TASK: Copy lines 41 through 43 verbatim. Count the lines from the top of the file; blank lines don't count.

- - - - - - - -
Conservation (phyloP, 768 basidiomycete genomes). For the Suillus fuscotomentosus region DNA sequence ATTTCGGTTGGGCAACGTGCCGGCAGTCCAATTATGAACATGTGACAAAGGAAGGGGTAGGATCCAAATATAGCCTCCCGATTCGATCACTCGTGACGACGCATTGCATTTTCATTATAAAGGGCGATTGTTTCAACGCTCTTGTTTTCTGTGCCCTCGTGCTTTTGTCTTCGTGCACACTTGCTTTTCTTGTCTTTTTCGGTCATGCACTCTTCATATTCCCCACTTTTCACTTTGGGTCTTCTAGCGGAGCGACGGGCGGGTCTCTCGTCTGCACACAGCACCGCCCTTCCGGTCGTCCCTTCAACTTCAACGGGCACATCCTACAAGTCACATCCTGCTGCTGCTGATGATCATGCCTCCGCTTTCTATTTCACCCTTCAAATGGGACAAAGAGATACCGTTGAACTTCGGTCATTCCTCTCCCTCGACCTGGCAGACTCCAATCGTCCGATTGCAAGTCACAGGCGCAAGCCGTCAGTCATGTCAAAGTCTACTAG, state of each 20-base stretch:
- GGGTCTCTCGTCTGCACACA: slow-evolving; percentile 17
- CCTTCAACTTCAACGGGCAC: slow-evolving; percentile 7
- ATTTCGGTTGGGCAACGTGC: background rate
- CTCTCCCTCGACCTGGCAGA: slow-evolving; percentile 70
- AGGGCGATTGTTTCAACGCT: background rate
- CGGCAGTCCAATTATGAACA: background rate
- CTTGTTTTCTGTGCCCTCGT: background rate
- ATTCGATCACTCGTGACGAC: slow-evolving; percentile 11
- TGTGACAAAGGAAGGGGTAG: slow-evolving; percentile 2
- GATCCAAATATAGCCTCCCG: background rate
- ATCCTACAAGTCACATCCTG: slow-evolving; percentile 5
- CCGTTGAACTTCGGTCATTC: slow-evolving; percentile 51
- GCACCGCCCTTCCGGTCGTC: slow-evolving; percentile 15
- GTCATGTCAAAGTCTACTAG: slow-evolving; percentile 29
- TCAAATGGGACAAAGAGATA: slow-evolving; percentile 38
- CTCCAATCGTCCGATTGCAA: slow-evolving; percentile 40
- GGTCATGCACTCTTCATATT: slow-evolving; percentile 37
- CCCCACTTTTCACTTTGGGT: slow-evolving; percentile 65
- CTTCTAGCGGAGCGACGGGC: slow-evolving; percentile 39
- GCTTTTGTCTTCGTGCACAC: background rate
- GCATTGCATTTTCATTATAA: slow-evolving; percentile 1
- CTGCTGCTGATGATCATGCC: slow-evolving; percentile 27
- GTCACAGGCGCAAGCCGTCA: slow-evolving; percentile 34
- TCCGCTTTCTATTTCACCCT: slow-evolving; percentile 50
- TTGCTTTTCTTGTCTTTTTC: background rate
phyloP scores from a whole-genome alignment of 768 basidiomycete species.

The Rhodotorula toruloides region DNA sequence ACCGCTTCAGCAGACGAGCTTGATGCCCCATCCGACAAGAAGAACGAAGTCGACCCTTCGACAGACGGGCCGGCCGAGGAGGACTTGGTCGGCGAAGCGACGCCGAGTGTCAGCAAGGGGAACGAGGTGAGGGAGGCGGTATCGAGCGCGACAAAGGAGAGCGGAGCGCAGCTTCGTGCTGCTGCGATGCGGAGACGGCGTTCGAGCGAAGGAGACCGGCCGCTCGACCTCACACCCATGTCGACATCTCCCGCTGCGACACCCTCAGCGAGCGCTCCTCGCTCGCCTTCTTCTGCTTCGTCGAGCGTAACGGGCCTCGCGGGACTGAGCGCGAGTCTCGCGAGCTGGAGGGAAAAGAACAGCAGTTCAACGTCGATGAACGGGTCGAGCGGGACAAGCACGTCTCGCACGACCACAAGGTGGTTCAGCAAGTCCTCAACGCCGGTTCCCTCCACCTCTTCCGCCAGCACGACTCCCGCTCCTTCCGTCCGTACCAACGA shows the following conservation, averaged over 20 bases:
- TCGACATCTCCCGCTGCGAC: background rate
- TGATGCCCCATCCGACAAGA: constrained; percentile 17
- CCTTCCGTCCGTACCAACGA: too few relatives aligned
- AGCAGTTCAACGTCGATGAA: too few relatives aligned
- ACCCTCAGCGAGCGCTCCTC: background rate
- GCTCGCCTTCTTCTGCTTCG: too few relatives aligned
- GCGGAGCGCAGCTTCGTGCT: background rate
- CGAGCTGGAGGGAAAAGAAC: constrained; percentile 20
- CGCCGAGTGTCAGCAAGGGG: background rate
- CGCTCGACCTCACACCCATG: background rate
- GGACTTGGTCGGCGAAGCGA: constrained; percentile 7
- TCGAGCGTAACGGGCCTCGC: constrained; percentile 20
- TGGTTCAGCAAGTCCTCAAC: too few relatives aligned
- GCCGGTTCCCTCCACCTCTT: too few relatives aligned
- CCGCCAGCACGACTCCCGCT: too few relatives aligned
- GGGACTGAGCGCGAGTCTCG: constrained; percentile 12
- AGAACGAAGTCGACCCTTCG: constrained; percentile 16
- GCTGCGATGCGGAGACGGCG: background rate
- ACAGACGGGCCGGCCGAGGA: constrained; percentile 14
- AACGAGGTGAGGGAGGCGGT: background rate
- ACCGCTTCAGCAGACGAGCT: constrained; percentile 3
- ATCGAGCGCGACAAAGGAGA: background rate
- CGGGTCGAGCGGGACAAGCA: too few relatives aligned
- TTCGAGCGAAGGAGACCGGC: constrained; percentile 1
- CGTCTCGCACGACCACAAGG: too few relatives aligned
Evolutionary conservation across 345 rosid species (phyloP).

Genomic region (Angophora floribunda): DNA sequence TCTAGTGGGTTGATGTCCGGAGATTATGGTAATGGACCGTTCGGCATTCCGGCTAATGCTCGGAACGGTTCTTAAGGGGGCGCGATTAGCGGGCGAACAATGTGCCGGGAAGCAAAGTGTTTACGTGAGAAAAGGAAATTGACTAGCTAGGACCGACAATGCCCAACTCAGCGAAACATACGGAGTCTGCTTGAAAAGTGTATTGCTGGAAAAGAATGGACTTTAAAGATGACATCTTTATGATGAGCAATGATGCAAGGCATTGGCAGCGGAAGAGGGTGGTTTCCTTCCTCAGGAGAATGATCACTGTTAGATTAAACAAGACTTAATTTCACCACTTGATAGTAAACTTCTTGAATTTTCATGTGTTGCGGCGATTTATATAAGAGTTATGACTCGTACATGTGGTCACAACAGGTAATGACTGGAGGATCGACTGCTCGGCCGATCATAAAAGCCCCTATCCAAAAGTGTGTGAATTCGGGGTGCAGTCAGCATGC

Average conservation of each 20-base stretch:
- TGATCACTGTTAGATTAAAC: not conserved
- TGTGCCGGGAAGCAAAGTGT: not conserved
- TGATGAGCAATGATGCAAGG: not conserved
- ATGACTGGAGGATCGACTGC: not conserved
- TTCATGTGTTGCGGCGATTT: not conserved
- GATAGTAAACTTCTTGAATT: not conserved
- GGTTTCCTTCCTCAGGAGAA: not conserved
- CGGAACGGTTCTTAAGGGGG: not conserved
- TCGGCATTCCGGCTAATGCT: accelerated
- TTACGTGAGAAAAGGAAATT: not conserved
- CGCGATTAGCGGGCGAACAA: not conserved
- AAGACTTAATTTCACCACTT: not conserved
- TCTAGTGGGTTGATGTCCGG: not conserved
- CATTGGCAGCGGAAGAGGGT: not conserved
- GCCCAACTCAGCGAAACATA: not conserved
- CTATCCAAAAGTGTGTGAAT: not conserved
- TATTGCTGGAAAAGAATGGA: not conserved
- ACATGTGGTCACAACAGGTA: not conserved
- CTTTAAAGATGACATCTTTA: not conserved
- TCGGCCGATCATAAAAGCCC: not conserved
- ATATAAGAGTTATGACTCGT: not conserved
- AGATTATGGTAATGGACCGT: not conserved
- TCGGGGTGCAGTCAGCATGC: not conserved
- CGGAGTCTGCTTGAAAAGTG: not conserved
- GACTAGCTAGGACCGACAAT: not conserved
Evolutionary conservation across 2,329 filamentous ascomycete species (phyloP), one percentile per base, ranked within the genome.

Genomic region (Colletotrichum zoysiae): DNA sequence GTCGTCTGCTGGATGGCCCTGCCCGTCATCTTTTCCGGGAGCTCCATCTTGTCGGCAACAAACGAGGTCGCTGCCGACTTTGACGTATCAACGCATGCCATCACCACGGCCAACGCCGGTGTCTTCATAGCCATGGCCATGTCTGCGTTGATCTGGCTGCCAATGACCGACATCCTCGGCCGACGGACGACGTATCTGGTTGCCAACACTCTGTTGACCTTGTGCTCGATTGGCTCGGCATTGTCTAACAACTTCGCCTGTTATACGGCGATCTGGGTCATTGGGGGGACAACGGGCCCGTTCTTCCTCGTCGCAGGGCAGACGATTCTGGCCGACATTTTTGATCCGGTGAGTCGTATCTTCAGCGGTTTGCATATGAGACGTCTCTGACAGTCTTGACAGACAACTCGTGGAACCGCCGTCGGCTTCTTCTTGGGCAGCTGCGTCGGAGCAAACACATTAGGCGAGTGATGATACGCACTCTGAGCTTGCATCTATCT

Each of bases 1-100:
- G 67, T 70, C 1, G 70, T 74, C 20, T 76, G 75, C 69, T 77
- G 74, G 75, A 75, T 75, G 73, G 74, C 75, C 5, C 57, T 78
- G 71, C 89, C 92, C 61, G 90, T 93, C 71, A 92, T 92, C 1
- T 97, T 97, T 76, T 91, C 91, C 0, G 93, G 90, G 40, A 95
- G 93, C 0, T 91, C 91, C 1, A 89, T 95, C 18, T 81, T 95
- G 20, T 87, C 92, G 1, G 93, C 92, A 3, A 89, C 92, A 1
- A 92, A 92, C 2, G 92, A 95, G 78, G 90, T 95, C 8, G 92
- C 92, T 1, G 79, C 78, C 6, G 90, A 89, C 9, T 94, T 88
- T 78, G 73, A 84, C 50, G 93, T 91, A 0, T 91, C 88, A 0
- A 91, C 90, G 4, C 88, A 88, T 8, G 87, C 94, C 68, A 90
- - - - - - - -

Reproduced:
- TGGTTCAGCAAGTCCTCAAC: too few relatives aligned
- GCCGGTTCCCTCCACCTCTT: too few relatives aligned
- CCGCCAGCACGACTCCCGCT: too few relatives aligned